AMD has once again snatched mediocrity from the jaws of victory with it’s 2021 CES disclosures. SemiAccurate thinks the products are going to be great but the lack of disclosure and trickle feed of nuggets makes us care a lot less than we normally would.
Lets once again start off with the good, AMD is announcing their Ryzen 5000 series mobile APUs, basically the already class leading Ryzen 4000 line with a Zen 3 core replacing the Zen 2 core. In the non-APU Ryzen 5000 line, this brought an ~19% IPC increase and an ~25% PPW increase, something that should be mirrored on the mobile side’s CPU numbers. The lineup looks like this.
AMD Ryzen 5000 mobile lineup
Yes those are carry over parts for the 5700U, 5500U, and 5300U but the basis of those SKUs was pretty damn good so not a big deal. Since it is likely the same uncore and GPU as the 4000U line, the loss isn’t that great. That said we asked AMD about the details of the changes but they haven’t responded. We have no explanation as to why these parts are carryovers, there are good reasons and bad to do it but SemiAccurate has no clue which one this is.
You might have noticed that there are two suffixes on the H-Series, HX and HS. HX is the tuned, top of the line parts that were reserved for a specific few models on the Ryzen 4000 mobile line. This was a combination of vendor interest or lack thereof in this case, and AMD’s lack of internal engineering bandwidth to support the project. In the year or so since the Ryzen 4000 release, Intel’s lack of, well anything, has driven OEMs to AMD in unprecedented numbers and at the same time AMD has been beefing up staff. We expect a lot more bespoke, high end models in this generation of Ryzen laptops with many more HS branded offerings.
HX on the other hand is newish but moves AMD in a direction that could be very ugly. HX is the enthusiast line of unlocked CPUs meant for overclocking. They are listed as 45+W versus the 45W for vanilla H models. This + means that an OEM can make a system for overclockers and high performance that is specced for much higher TDPs than typical 45W notebooks. This is fine as long as the thermal solution on the device can cope with the heat but the online idiot brigade will scream ignorant rants nonetheless.
Our problem with the HX line is that AMD is potentially pulling an Intel K-Series move, you know, fuse off capabilities in the chip and sell it back to users at a premium. Although Intel denies it, this directly lead to the destruction of the overclocking enthusiast sector. Sure it still exists but it is a pale shadow of what it was before Intel gutted it. With HX, AMD could be moving in the same direction. Yes there are good technical reasons to not overclock laptops, whether they are the reason for HX will be determined by AMD’s pricing and rules around implementation. This should have been something to celebrate but AMD pulled out the footgun and shot once again.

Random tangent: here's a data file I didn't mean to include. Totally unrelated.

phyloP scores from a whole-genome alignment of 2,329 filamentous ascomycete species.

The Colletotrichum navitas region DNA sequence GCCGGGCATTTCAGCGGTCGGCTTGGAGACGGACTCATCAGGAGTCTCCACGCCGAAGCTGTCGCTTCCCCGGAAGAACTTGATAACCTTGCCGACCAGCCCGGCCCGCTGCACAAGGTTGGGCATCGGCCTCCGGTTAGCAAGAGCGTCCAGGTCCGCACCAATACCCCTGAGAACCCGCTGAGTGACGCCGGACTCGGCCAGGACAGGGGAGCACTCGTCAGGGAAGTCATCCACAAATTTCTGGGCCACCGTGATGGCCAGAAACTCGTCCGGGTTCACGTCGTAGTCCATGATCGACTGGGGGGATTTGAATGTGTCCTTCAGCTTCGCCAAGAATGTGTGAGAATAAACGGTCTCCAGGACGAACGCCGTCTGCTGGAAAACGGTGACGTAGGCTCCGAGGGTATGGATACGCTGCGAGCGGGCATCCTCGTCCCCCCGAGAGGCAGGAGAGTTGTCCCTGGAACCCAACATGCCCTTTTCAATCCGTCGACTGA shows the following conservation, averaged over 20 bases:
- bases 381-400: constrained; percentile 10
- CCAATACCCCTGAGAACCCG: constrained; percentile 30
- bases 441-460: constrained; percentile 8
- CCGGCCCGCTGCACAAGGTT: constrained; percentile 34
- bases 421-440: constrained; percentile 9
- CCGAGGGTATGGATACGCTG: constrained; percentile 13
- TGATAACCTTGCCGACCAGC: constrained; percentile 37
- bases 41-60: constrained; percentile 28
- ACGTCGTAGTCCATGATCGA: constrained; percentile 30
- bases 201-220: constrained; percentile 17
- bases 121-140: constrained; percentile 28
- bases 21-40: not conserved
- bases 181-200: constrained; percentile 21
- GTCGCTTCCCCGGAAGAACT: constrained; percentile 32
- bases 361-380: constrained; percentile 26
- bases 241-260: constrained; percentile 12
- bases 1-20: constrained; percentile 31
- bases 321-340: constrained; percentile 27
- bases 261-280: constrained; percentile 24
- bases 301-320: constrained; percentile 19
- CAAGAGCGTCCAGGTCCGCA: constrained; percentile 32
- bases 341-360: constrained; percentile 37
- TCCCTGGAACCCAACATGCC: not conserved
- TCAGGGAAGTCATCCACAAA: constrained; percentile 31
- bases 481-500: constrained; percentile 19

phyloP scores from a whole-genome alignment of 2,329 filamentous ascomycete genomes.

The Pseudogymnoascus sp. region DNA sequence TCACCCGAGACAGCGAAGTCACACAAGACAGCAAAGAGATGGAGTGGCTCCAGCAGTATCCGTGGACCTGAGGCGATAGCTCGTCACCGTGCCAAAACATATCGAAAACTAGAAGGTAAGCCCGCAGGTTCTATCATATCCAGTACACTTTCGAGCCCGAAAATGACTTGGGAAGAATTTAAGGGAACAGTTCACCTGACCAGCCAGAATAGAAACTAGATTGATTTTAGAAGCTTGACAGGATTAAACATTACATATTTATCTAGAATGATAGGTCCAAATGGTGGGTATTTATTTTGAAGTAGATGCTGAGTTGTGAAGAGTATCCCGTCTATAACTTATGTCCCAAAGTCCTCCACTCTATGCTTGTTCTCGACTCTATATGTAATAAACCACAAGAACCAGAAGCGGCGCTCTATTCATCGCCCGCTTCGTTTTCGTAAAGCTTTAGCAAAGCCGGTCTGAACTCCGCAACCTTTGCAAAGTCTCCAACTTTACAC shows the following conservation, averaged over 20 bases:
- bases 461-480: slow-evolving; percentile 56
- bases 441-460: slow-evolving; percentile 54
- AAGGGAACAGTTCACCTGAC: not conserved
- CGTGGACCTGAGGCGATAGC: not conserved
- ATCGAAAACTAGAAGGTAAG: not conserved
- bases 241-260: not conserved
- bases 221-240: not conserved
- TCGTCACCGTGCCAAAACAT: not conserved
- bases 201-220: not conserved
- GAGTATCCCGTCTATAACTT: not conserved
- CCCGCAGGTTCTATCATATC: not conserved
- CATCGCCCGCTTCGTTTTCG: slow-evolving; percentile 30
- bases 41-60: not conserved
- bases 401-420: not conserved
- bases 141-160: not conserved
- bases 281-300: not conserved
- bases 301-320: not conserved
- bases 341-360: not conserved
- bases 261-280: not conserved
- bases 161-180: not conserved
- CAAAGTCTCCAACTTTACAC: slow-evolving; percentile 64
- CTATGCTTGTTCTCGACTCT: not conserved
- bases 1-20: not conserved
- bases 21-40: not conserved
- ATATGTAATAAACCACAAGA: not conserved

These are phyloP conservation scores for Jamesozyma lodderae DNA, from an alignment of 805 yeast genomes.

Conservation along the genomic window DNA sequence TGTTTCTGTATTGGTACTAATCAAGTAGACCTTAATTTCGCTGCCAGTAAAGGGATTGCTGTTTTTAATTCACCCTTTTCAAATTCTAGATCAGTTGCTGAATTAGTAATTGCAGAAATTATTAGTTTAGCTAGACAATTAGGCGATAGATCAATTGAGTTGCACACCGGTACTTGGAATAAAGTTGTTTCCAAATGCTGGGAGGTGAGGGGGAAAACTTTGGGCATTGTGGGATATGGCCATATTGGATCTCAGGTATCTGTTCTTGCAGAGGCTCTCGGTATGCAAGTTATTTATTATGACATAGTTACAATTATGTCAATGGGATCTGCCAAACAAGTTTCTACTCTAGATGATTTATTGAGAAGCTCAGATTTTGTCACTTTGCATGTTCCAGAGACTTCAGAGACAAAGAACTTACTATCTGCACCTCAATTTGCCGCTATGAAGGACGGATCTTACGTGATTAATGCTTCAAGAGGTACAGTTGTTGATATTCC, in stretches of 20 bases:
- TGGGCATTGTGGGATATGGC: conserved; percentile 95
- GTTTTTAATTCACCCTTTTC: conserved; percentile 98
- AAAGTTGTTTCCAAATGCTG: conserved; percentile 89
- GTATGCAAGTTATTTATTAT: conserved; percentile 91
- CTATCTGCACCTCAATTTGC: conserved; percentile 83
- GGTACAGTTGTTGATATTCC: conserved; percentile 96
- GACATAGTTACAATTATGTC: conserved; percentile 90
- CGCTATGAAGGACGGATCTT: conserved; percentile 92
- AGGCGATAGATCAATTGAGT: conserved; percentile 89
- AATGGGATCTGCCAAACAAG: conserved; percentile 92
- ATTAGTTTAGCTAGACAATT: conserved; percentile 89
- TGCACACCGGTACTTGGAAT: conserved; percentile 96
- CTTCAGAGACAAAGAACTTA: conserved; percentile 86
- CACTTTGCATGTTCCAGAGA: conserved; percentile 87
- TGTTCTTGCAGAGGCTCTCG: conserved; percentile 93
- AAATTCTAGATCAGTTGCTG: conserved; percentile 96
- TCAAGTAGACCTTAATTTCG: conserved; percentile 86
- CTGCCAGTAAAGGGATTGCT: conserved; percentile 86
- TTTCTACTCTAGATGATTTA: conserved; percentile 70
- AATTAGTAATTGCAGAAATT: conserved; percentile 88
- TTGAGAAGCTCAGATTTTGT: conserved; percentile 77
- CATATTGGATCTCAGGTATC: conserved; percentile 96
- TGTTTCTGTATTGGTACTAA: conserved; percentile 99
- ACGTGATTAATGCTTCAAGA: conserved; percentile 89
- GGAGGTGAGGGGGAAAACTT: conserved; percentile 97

That brings us to the next issue, disclosure. AMD once again doesn’t disclose their settings making the numbers they present worse than worthless. We aren’t going to repeat a single one and we suggest you do not give them any credence if you see them. AMD did not just skimp on the disclosure this time around, they wiped out any gains they made with the Ryzen 5000 and Radeon 6000 launches and then some.
This is how you do things the wrong way
What do we mean? Above is the entire set of ‘disclosures’ for the AMD presentation, it is grossly inadequate. You can’t tell what was tested much less recreate the tests on your own. What is AMD hiding? Is it an almost honest comparison like the Radeon 6000 launch or something actually above board? You can’t tell but they want you to parrot back the numbers without checking them and many will. This is just dishonest, STOP THIS AMD. On the other hand Intel is doing the right thing for the right reasons which we told you about yesterday.
Last up AMD is teasing Milan with numbers that show that chip pummeling the best Intel has to offer. No shock there, Rome beat Sky/Cascade by large margins and Milan is faster. The numbers you will see when the full chips are disclosed will be rather shocking and this teaser would be enough but there is one problem, disclosure. There is literally none. AMD is making a claim and backing it up with nothing, literally no fine print. Come on guys, stop being sleazy, you screamed bloody murder if Intel had a grammar whoopsie in their fine print and now you are being borderline dishonest. The fact that disclosure destroys your otherwise excellent CES messaging is a shame. Again.S|A
Pre-Publication Update: AMD sent an email saying that they would also mention that there will be 65W Ryzen 9 5900 and Ryzen 7 5800, both 65W and lacking the X of their 105W brethren. Unfortunately these are for OEM machines only so don’t look for them in stores. To balance this out, Threadripper Pro models will now be sold at retail. Yay?
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